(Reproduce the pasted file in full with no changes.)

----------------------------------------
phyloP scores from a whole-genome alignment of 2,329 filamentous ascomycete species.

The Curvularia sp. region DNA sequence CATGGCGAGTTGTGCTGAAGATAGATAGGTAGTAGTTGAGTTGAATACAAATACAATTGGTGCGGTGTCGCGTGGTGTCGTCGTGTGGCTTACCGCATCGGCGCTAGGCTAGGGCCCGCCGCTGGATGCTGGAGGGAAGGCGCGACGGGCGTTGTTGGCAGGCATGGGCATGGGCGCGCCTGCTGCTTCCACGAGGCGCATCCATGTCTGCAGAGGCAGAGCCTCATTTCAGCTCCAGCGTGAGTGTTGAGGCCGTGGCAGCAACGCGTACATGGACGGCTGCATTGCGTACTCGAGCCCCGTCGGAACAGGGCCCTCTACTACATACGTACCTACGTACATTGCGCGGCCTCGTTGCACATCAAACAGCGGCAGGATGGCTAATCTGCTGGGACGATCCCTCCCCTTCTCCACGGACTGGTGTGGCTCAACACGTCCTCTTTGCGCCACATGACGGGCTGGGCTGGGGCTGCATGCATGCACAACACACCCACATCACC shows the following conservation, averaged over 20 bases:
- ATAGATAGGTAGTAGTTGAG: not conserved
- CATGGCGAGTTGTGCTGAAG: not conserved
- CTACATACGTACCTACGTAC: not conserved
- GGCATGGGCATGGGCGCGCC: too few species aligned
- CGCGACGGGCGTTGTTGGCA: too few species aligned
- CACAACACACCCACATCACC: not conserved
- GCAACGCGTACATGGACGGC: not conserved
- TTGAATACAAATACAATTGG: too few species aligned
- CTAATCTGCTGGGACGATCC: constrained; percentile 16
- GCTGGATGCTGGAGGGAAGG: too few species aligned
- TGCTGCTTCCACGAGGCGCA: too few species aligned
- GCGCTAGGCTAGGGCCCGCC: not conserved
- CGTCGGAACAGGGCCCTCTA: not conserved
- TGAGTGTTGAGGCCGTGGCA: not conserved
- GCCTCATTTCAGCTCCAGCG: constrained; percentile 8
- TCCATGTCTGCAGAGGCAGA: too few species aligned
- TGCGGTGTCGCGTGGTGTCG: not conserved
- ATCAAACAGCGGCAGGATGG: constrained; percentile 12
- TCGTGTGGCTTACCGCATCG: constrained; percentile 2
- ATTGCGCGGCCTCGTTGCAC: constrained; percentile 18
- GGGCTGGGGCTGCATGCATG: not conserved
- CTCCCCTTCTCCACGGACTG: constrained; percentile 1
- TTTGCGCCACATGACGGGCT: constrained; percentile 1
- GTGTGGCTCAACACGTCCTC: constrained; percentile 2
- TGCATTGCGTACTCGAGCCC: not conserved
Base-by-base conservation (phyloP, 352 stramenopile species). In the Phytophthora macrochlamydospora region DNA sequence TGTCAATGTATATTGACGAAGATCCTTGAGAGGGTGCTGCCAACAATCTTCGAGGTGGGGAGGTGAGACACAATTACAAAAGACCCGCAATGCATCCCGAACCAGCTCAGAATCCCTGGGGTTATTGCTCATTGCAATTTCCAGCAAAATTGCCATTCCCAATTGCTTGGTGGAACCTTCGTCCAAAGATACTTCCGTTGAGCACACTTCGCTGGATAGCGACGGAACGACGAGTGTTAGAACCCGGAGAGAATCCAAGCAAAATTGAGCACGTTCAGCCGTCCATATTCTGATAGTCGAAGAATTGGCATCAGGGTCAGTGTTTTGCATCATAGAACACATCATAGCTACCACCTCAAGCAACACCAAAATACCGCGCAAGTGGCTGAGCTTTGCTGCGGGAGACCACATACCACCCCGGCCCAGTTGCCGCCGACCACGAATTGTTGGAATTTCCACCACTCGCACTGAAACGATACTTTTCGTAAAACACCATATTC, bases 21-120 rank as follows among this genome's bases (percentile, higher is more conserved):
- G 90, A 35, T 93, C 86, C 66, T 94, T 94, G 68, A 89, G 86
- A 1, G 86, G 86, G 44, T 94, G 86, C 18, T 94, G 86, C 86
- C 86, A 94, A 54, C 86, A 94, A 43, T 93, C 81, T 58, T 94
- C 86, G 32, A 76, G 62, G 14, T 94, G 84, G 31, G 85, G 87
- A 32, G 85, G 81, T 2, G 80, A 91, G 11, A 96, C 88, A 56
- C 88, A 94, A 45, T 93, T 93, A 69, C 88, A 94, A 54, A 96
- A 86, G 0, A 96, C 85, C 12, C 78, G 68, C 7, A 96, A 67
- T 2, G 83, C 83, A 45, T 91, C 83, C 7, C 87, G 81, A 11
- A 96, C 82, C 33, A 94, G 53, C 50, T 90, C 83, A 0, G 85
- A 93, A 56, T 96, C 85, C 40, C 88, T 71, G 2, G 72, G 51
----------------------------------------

phyloP scores from a whole-genome alignment of 2,329 filamentous ascomycete species.

The Curvularia sp. region DNA sequence CATGGCGAGTTGTGCTGAAGATAGATAGGTAGTAGTTGAGTTGAATACAAATACAATTGGTGCGGTGTCGCGTGGTGTCGTCGTGTGGCTTACCGCATCGGCGCTAGGCTAGGGCCCGCCGCTGGATGCTGGAGGGAAGGCGCGACGGGCGTTGTTGGCAGGCATGGGCATGGGCGCGCCTGCTGCTTCCACGAGGCGCATCCATGTCTGCAGAGGCAGAGCCTCATTTCAGCTCCAGCGTGAGTGTTGAGGCCGTGGCAGCAACGCGTACATGGACGGCTGCATTGCGTACTCGAGCCCCGTCGGAACAGGGCCCTCTACTACATACGTACCTACGTACATTGCGCGGCCTCGTTGCACATCAAACAGCGGCAGGATGGCTAATCTGCTGGGACGATCCCTCCCCTTCTCCACGGACTGGTGTGGCTCAACACGTCCTCTTTGCGCCACATGACGGGCTGGGCTGGGGCTGCATGCATGCACAACACACCCACATCACC shows the following conservation, averaged over 20 bases:
- ATAGATAGGTAGTAGTTGAG: not conserved
- CATGGCGAGTTGTGCTGAAG: not conserved
- CTACATACGTACCTACGTAC: not conserved
- GGCATGGGCATGGGCGCGCC: too few species aligned
- CGCGACGGGCGTTGTTGGCA: too few species aligned
- CACAACACACCCACATCACC: not conserved
- GCAACGCGTACATGGACGGC: not conserved
- TTGAATACAAATACAATTGG: too few species aligned
- CTAATCTGCTGGGACGATCC: constrained; percentile 16
- GCTGGATGCTGGAGGGAAGG: too few species aligned
- TGCTGCTTCCACGAGGCGCA: too few species aligned
- GCGCTAGGCTAGGGCCCGCC: not conserved
- CGTCGGAACAGGGCCCTCTA: not conserved
- TGAGTGTTGAGGCCGTGGCA: not conserved
- GCCTCATTTCAGCTCCAGCG: constrained; percentile 8
- TCCATGTCTGCAGAGGCAGA: too few species aligned
- TGCGGTGTCGCGTGGTGTCG: not conserved
- ATCAAACAGCGGCAGGATGG: constrained; percentile 12
- TCGTGTGGCTTACCGCATCG: constrained; percentile 2
- ATTGCGCGGCCTCGTTGCAC: constrained; percentile 18
- GGGCTGGGGCTGCATGCATG: not conserved
- CTCCCCTTCTCCACGGACTG: constrained; percentile 1
- TTTGCGCCACATGACGGGCT: constrained; percentile 1
- GTGTGGCTCAACACGTCCTC: constrained; percentile 2
- TGCATTGCGTACTCGAGCCC: not conserved
Base-by-base conservation (phyloP, 352 stramenopile species). In the Phytophthora macrochlamydospora region DNA sequence TGTCAATGTATATTGACGAAGATCCTTGAGAGGGTGCTGCCAACAATCTTCGAGGTGGGGAGGTGAGACACAATTACAAAAGACCCGCAATGCATCCCGAACCAGCTCAGAATCCCTGGGGTTATTGCTCATTGCAATTTCCAGCAAAATTGCCATTCCCAATTGCTTGGTGGAACCTTCGTCCAAAGATACTTCCGTTGAGCACACTTCGCTGGATAGCGACGGAACGACGAGTGTTAGAACCCGGAGAGAATCCAAGCAAAATTGAGCACGTTCAGCCGTCCATATTCTGATAGTCGAAGAATTGGCATCAGGGTCAGTGTTTTGCATCATAGAACACATCATAGCTACCACCTCAAGCAACACCAAAATACCGCGCAAGTGGCTGAGCTTTGCTGCGGGAGACCACATACCACCCCGGCCCAGTTGCCGCCGACCACGAATTGTTGGAATTTCCACCACTCGCACTGAAACGATACTTTTCGTAAAACACCATATTC, bases 21-120 rank as follows among this genome's bases (percentile, higher is more conserved):
- G 90, A 35, T 93, C 86, C 66, T 94, T 94, G 68, A 89, G 86
- A 1, G 86, G 86, G 44, T 94, G 86, C 18, T 94, G 86, C 86
- C 86, A 94, A 54, C 86, A 94, A 43, T 93, C 81, T 58, T 94
- C 86, G 32, A 76, G 62, G 14, T 94, G 84, G 31, G 85, G 87
- A 32, G 85, G 81, T 2, G 80, A 91, G 11, A 96, C 88, A 56
- C 88, A 94, A 45, T 93, T 93, A 69, C 88, A 94, A 54, A 96
- A 86, G 0, A 96, C 85, C 12, C 78, G 68, C 7, A 96, A 67
- T 2, G 83, C 83, A 45, T 91, C 83, C 7, C 87, G 81, A 11
- A 96, C 82, C 33, A 94, G 53, C 50, T 90, C 83, A 0, G 85
- A 93, A 56, T 96, C 85, C 40, C 88, T 71, G 2, G 72, G 51